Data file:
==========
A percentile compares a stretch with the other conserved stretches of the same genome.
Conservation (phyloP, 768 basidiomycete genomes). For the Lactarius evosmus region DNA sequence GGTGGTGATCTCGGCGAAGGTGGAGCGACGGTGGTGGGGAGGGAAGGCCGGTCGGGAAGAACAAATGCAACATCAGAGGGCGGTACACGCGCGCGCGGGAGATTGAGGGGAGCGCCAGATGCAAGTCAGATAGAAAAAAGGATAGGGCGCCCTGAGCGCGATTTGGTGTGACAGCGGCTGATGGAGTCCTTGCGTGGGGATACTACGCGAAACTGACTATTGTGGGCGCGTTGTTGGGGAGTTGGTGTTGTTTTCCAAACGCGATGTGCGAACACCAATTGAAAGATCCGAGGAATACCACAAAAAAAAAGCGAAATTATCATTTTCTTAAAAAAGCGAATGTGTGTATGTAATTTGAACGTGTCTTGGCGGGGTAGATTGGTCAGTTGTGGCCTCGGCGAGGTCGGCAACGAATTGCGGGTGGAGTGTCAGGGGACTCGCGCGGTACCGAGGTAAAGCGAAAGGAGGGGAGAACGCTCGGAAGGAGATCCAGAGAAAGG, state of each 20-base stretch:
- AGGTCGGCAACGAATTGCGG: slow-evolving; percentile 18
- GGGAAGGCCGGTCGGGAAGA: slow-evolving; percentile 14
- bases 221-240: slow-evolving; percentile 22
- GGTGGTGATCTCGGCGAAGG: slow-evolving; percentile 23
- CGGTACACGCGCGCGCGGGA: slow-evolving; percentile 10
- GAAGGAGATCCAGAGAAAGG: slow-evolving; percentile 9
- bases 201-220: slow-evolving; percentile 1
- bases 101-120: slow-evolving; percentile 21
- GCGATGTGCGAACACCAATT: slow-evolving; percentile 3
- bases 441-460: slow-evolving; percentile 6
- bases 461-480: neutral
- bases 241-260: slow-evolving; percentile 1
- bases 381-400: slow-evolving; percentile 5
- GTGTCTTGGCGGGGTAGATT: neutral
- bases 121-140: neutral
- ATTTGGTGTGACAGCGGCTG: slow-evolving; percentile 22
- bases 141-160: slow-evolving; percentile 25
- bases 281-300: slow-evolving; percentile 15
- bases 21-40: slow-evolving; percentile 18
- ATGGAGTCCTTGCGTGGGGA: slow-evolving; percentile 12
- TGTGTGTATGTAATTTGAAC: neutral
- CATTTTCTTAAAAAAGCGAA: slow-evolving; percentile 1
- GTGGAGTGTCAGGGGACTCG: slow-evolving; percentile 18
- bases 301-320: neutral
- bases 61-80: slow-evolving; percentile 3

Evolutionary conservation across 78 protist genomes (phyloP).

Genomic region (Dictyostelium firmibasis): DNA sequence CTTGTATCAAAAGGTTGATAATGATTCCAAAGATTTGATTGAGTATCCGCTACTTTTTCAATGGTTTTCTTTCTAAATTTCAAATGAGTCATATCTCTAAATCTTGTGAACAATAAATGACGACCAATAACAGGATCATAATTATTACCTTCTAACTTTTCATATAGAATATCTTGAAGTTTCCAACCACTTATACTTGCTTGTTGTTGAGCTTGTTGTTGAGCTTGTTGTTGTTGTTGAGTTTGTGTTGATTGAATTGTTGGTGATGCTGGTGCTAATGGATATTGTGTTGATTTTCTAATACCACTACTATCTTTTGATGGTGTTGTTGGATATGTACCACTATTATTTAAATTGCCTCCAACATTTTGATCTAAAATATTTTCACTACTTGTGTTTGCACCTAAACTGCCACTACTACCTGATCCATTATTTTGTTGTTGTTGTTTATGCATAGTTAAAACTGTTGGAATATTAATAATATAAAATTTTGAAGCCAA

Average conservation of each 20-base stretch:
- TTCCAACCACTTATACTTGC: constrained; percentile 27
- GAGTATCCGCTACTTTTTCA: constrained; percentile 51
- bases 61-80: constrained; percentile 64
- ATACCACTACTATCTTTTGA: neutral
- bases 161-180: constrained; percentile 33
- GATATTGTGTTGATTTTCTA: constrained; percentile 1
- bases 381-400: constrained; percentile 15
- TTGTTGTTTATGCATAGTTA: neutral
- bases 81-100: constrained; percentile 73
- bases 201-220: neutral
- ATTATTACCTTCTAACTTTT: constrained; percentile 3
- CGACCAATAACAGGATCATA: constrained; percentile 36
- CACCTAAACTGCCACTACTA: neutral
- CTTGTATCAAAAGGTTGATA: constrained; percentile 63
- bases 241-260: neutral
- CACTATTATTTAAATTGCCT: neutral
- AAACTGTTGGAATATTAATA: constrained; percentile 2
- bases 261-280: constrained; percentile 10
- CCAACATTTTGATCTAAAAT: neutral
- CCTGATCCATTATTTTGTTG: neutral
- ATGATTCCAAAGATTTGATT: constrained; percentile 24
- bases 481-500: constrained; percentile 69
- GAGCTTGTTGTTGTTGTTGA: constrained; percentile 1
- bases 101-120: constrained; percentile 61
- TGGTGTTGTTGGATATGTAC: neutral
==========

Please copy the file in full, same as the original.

A percentile compares a stretch with the other conserved stretches of the same genome.
Conservation (phyloP, 768 basidiomycete genomes). For the Lactarius evosmus region DNA sequence GGTGGTGATCTCGGCGAAGGTGGAGCGACGGTGGTGGGGAGGGAAGGCCGGTCGGGAAGAACAAATGCAACATCAGAGGGCGGTACACGCGCGCGCGGGAGATTGAGGGGAGCGCCAGATGCAAGTCAGATAGAAAAAAGGATAGGGCGCCCTGAGCGCGATTTGGTGTGACAGCGGCTGATGGAGTCCTTGCGTGGGGATACTACGCGAAACTGACTATTGTGGGCGCGTTGTTGGGGAGTTGGTGTTGTTTTCCAAACGCGATGTGCGAACACCAATTGAAAGATCCGAGGAATACCACAAAAAAAAAGCGAAATTATCATTTTCTTAAAAAAGCGAATGTGTGTATGTAATTTGAACGTGTCTTGGCGGGGTAGATTGGTCAGTTGTGGCCTCGGCGAGGTCGGCAACGAATTGCGGGTGGAGTGTCAGGGGACTCGCGCGGTACCGAGGTAAAGCGAAAGGAGGGGAGAACGCTCGGAAGGAGATCCAGAGAAAGG, state of each 20-base stretch:
- AGGTCGGCAACGAATTGCGG: slow-evolving; percentile 18
- GGGAAGGCCGGTCGGGAAGA: slow-evolving; percentile 14
- bases 221-240: slow-evolving; percentile 22
- GGTGGTGATCTCGGCGAAGG: slow-evolving; percentile 23
- CGGTACACGCGCGCGCGGGA: slow-evolving; percentile 10
- GAAGGAGATCCAGAGAAAGG: slow-evolving; percentile 9
- bases 201-220: slow-evolving; percentile 1
- bases 101-120: slow-evolving; percentile 21
- GCGATGTGCGAACACCAATT: slow-evolving; percentile 3
- bases 441-460: slow-evolving; percentile 6
- bases 461-480: neutral
- bases 241-260: slow-evolving; percentile 1
- bases 381-400: slow-evolving; percentile 5
- GTGTCTTGGCGGGGTAGATT: neutral
- bases 121-140: neutral
- ATTTGGTGTGACAGCGGCTG: slow-evolving; percentile 22
- bases 141-160: slow-evolving; percentile 25
- bases 281-300: slow-evolving; percentile 15
- bases 21-40: slow-evolving; percentile 18
- ATGGAGTCCTTGCGTGGGGA: slow-evolving; percentile 12
- TGTGTGTATGTAATTTGAAC: neutral
- CATTTTCTTAAAAAAGCGAA: slow-evolving; percentile 1
- GTGGAGTGTCAGGGGACTCG: slow-evolving; percentile 18
- bases 301-320: neutral
- bases 61-80: slow-evolving; percentile 3

Evolutionary conservation across 78 protist genomes (phyloP).

Genomic region (Dictyostelium firmibasis): DNA sequence CTTGTATCAAAAGGTTGATAATGATTCCAAAGATTTGATTGAGTATCCGCTACTTTTTCAATGGTTTTCTTTCTAAATTTCAAATGAGTCATATCTCTAAATCTTGTGAACAATAAATGACGACCAATAACAGGATCATAATTATTACCTTCTAACTTTTCATATAGAATATCTTGAAGTTTCCAACCACTTATACTTGCTTGTTGTTGAGCTTGTTGTTGAGCTTGTTGTTGTTGTTGAGTTTGTGTTGATTGAATTGTTGGTGATGCTGGTGCTAATGGATATTGTGTTGATTTTCTAATACCACTACTATCTTTTGATGGTGTTGTTGGATATGTACCACTATTATTTAAATTGCCTCCAACATTTTGATCTAAAATATTTTCACTACTTGTGTTTGCACCTAAACTGCCACTACTACCTGATCCATTATTTTGTTGTTGTTGTTTATGCATAGTTAAAACTGTTGGAATATTAATAATATAAAATTTTGAAGCCAA

Average conservation of each 20-base stretch:
- TTCCAACCACTTATACTTGC: constrained; percentile 27
- GAGTATCCGCTACTTTTTCA: constrained; percentile 51
- bases 61-80: constrained; percentile 64
- ATACCACTACTATCTTTTGA: neutral
- bases 161-180: constrained; percentile 33
- GATATTGTGTTGATTTTCTA: constrained; percentile 1
- bases 381-400: constrained; percentile 15
- TTGTTGTTTATGCATAGTTA: neutral
- bases 81-100: constrained; percentile 73
- bases 201-220: neutral
- ATTATTACCTTCTAACTTTT: constrained; percentile 3
- CGACCAATAACAGGATCATA: constrained; percentile 36
- CACCTAAACTGCCACTACTA: neutral
- CTTGTATCAAAAGGTTGATA: constrained; percentile 63
- bases 241-260: neutral
- CACTATTATTTAAATTGCCT: neutral
- AAACTGTTGGAATATTAATA: constrained; percentile 2
- bases 261-280: constrained; percentile 10
- CCAACATTTTGATCTAAAAT: neutral
- CCTGATCCATTATTTTGTTG: neutral
- ATGATTCCAAAGATTTGATT: constrained; percentile 24
- bases 481-500: constrained; percentile 69
- GAGCTTGTTGTTGTTGTTGA: constrained; percentile 1
- bases 101-120: constrained; percentile 61
- TGGTGTTGTTGGATATGTAC: neutral